Way of Hand and Foot

  Way of Hand and Foot
  By Beau Heese, grade 7, Missouri.
 The judges call my name, and I walk to the ring.
 As I stretch, kicking the open air in front of me,
 I look at my opponents,
 and I analyze their technique. Some are flexible, strong,
 or quick, but we all have one constant—we have trained
 for years. The judges call my name, and I step forward.
 I nervously step into the square ring, and they call in
 who I will be sparring.
 As I see my opponent, my nerves... leave.
 Why now, right before the match?
 As I meet the eyes of the person across from me,
 I see a child, a student, me. We are equals.
 We bow, always keeping eye contact.
 And when the judges say go, we begin.
 But it is not a disorganized fight. It is a dance,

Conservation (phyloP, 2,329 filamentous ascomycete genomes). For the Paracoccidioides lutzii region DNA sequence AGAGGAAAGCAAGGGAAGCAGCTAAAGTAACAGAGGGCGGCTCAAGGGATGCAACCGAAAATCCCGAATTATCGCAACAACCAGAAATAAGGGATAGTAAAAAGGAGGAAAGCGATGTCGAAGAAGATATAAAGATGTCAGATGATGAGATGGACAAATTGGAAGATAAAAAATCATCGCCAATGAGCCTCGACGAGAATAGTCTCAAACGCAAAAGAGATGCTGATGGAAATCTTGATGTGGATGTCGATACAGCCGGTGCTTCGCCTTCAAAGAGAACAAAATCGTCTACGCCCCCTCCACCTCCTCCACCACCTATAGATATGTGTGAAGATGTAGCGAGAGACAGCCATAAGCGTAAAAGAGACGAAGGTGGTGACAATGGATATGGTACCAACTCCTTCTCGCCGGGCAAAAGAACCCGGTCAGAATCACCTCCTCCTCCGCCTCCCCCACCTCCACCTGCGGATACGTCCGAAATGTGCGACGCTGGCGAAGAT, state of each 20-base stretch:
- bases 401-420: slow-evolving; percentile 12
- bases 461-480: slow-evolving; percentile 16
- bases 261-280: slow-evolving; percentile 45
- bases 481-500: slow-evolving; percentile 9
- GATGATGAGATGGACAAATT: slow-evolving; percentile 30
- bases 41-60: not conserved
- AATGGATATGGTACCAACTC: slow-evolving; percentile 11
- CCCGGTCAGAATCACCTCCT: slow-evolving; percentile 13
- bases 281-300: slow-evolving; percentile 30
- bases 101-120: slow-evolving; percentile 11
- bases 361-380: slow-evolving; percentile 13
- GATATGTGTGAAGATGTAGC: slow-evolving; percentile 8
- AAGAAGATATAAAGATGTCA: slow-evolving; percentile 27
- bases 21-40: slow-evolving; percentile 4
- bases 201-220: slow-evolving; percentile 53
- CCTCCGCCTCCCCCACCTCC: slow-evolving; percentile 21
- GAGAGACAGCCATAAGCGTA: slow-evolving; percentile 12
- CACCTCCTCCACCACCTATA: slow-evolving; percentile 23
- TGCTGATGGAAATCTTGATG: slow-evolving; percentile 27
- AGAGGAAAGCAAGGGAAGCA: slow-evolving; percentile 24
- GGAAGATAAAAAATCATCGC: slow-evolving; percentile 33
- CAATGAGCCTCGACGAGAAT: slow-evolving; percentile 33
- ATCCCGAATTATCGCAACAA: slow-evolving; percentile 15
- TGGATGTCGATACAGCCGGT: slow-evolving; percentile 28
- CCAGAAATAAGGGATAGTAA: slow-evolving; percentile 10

a tango, of sorts.
 As we shift around the red mot,
 striking, kicking, blocking, I forget
 about the world outside.
 The judges, the scorekeepers,
 the other competitors, all melt away.
 I enter into a new world, a world born out of our dance,
 a world in which we are the only two beings,
 and where our fight is the only truth.
 A new reality.
 Suddenly, a buzzer sounds,
 and I am pulled away as quickly as I arrived.
 The match is over. But I am not satisfied.
 And when I return to my seat, all I can think about is
 my next trip to this strange new world.
 By Beau Heese, grade 8, Missouri. Beau adds, "While writing this piece, I realized how everyone can see the 
world so differently, especially in their teenage years. I hope the poem will show them that everyone has their 
own blessings and problems. Perhaps, it will help others accept different views better."

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